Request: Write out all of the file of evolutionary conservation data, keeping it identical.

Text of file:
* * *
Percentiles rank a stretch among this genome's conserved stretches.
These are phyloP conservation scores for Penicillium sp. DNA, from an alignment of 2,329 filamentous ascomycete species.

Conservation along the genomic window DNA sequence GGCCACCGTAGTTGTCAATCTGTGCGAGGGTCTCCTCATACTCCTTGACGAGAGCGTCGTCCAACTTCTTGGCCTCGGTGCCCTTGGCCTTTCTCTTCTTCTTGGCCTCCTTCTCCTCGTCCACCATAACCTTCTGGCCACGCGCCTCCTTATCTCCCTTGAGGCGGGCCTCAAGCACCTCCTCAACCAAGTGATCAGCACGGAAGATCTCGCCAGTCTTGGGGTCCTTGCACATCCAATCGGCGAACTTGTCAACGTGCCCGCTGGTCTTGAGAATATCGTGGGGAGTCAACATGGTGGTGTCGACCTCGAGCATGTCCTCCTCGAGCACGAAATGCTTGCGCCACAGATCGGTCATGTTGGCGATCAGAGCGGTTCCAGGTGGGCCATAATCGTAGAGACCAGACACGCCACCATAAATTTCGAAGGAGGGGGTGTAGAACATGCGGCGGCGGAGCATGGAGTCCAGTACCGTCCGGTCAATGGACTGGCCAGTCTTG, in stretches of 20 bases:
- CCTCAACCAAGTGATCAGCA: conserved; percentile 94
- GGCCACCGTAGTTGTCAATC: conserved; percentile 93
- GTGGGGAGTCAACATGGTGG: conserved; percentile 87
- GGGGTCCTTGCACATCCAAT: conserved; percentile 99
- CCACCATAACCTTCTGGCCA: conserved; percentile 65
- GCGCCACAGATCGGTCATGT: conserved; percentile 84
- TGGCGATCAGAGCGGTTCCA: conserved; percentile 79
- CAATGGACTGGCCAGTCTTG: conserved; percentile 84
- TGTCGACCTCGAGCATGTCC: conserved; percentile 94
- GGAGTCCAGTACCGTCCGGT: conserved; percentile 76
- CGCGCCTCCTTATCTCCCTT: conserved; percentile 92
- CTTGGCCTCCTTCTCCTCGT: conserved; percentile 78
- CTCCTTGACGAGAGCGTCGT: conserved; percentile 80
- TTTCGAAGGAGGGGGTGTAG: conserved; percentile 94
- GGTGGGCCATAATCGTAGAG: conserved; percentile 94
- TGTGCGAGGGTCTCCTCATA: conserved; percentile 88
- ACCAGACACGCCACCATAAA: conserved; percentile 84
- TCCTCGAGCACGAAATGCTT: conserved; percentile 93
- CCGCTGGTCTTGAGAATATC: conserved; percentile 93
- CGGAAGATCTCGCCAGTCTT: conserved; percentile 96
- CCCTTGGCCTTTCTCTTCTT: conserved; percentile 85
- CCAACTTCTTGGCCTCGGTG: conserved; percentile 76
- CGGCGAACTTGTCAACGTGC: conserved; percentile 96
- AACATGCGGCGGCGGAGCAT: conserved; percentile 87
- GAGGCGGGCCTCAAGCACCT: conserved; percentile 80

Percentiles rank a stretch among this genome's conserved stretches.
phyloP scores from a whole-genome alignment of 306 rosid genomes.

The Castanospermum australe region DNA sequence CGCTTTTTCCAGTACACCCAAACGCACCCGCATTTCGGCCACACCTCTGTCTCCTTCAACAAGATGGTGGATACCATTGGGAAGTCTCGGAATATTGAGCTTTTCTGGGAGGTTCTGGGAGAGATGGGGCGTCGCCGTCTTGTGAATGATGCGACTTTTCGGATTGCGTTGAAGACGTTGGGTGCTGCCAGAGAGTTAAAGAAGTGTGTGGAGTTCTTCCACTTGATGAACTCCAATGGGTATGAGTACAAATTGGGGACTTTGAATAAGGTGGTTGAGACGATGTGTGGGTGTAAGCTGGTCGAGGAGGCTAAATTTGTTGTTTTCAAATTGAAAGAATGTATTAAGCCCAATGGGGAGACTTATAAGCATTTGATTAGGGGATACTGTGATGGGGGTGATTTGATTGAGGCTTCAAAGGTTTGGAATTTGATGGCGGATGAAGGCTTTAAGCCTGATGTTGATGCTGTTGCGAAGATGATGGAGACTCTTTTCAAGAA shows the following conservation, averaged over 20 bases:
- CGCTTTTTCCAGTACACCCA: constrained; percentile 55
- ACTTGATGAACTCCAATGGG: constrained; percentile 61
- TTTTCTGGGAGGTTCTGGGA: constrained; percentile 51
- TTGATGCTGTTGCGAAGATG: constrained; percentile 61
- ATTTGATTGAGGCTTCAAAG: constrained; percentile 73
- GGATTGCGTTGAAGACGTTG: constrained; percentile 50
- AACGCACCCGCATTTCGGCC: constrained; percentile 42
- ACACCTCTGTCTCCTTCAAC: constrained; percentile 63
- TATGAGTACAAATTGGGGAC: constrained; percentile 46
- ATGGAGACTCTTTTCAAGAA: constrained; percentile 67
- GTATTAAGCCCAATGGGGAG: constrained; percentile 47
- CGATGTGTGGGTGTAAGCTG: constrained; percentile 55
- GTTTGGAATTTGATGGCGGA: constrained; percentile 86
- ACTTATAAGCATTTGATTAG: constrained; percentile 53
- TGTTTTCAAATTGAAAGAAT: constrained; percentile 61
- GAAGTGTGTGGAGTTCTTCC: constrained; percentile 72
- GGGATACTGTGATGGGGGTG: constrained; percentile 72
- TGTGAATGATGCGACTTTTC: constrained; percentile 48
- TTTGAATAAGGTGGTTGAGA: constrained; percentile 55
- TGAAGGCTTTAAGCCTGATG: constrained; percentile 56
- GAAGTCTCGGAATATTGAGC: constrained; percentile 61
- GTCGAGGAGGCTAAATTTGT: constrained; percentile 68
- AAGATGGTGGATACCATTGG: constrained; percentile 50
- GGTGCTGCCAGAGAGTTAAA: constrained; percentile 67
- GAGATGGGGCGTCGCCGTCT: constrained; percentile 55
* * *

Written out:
Percentiles rank a stretch among this genome's conserved stretches.
These are phyloP conservation scores for Penicillium sp. DNA, from an alignment of 2,329 filamentous ascomycete species.

Conservation along the genomic window DNA sequence GGCCACCGTAGTTGTCAATCTGTGCGAGGGTCTCCTCATACTCCTTGACGAGAGCGTCGTCCAACTTCTTGGCCTCGGTGCCCTTGGCCTTTCTCTTCTTCTTGGCCTCCTTCTCCTCGTCCACCATAACCTTCTGGCCACGCGCCTCCTTATCTCCCTTGAGGCGGGCCTCAAGCACCTCCTCAACCAAGTGATCAGCACGGAAGATCTCGCCAGTCTTGGGGTCCTTGCACATCCAATCGGCGAACTTGTCAACGTGCCCGCTGGTCTTGAGAATATCGTGGGGAGTCAACATGGTGGTGTCGACCTCGAGCATGTCCTCCTCGAGCACGAAATGCTTGCGCCACAGATCGGTCATGTTGGCGATCAGAGCGGTTCCAGGTGGGCCATAATCGTAGAGACCAGACACGCCACCATAAATTTCGAAGGAGGGGGTGTAGAACATGCGGCGGCGGAGCATGGAGTCCAGTACCGTCCGGTCAATGGACTGGCCAGTCTTG, in stretches of 20 bases:
- CCTCAACCAAGTGATCAGCA: conserved; percentile 94
- GGCCACCGTAGTTGTCAATC: conserved; percentile 93
- GTGGGGAGTCAACATGGTGG: conserved; percentile 87
- GGGGTCCTTGCACATCCAAT: conserved; percentile 99
- CCACCATAACCTTCTGGCCA: conserved; percentile 65
- GCGCCACAGATCGGTCATGT: conserved; percentile 84
- TGGCGATCAGAGCGGTTCCA: conserved; percentile 79
- CAATGGACTGGCCAGTCTTG: conserved; percentile 84
- TGTCGACCTCGAGCATGTCC: conserved; percentile 94
- GGAGTCCAGTACCGTCCGGT: conserved; percentile 76
- CGCGCCTCCTTATCTCCCTT: conserved; percentile 92
- CTTGGCCTCCTTCTCCTCGT: conserved; percentile 78
- CTCCTTGACGAGAGCGTCGT: conserved; percentile 80
- TTTCGAAGGAGGGGGTGTAG: conserved; percentile 94
- GGTGGGCCATAATCGTAGAG: conserved; percentile 94
- TGTGCGAGGGTCTCCTCATA: conserved; percentile 88
- ACCAGACACGCCACCATAAA: conserved; percentile 84
- TCCTCGAGCACGAAATGCTT: conserved; percentile 93
- CCGCTGGTCTTGAGAATATC: conserved; percentile 93
- CGGAAGATCTCGCCAGTCTT: conserved; percentile 96
- CCCTTGGCCTTTCTCTTCTT: conserved; percentile 85
- CCAACTTCTTGGCCTCGGTG: conserved; percentile 76
- CGGCGAACTTGTCAACGTGC: conserved; percentile 96
- AACATGCGGCGGCGGAGCAT: conserved; percentile 87
- GAGGCGGGCCTCAAGCACCT: conserved; percentile 80

Percentiles rank a stretch among this genome's conserved stretches.
phyloP scores from a whole-genome alignment of 306 rosid genomes.

The Castanospermum australe region DNA sequence CGCTTTTTCCAGTACACCCAAACGCACCCGCATTTCGGCCACACCTCTGTCTCCTTCAACAAGATGGTGGATACCATTGGGAAGTCTCGGAATATTGAGCTTTTCTGGGAGGTTCTGGGAGAGATGGGGCGTCGCCGTCTTGTGAATGATGCGACTTTTCGGATTGCGTTGAAGACGTTGGGTGCTGCCAGAGAGTTAAAGAAGTGTGTGGAGTTCTTCCACTTGATGAACTCCAATGGGTATGAGTACAAATTGGGGACTTTGAATAAGGTGGTTGAGACGATGTGTGGGTGTAAGCTGGTCGAGGAGGCTAAATTTGTTGTTTTCAAATTGAAAGAATGTATTAAGCCCAATGGGGAGACTTATAAGCATTTGATTAGGGGATACTGTGATGGGGGTGATTTGATTGAGGCTTCAAAGGTTTGGAATTTGATGGCGGATGAAGGCTTTAAGCCTGATGTTGATGCTGTTGCGAAGATGATGGAGACTCTTTTCAAGAA shows the following conservation, averaged over 20 bases:
- CGCTTTTTCCAGTACACCCA: constrained; percentile 55
- ACTTGATGAACTCCAATGGG: constrained; percentile 61
- TTTTCTGGGAGGTTCTGGGA: constrained; percentile 51
- TTGATGCTGTTGCGAAGATG: constrained; percentile 61
- ATTTGATTGAGGCTTCAAAG: constrained; percentile 73
- GGATTGCGTTGAAGACGTTG: constrained; percentile 50
- AACGCACCCGCATTTCGGCC: constrained; percentile 42
- ACACCTCTGTCTCCTTCAAC: constrained; percentile 63
- TATGAGTACAAATTGGGGAC: constrained; percentile 46
- ATGGAGACTCTTTTCAAGAA: constrained; percentile 67
- GTATTAAGCCCAATGGGGAG: constrained; percentile 47
- CGATGTGTGGGTGTAAGCTG: constrained; percentile 55
- GTTTGGAATTTGATGGCGGA: constrained; percentile 86
- ACTTATAAGCATTTGATTAG: constrained; percentile 53
- TGTTTTCAAATTGAAAGAAT: constrained; percentile 61
- GAAGTGTGTGGAGTTCTTCC: constrained; percentile 72
- GGGATACTGTGATGGGGGTG: constrained; percentile 72
- TGTGAATGATGCGACTTTTC: constrained; percentile 48
- TTTGAATAAGGTGGTTGAGA: constrained; percentile 55
- TGAAGGCTTTAAGCCTGATG: constrained; percentile 56
- GAAGTCTCGGAATATTGAGC: constrained; percentile 61
- GTCGAGGAGGCTAAATTTGT: constrained; percentile 68
- AAGATGGTGGATACCATTGG: constrained; percentile 50
- GGTGCTGCCAGAGAGTTAAA: constrained; percentile 67
- GAGATGGGGCGTCGCCGTCT: constrained; percentile 55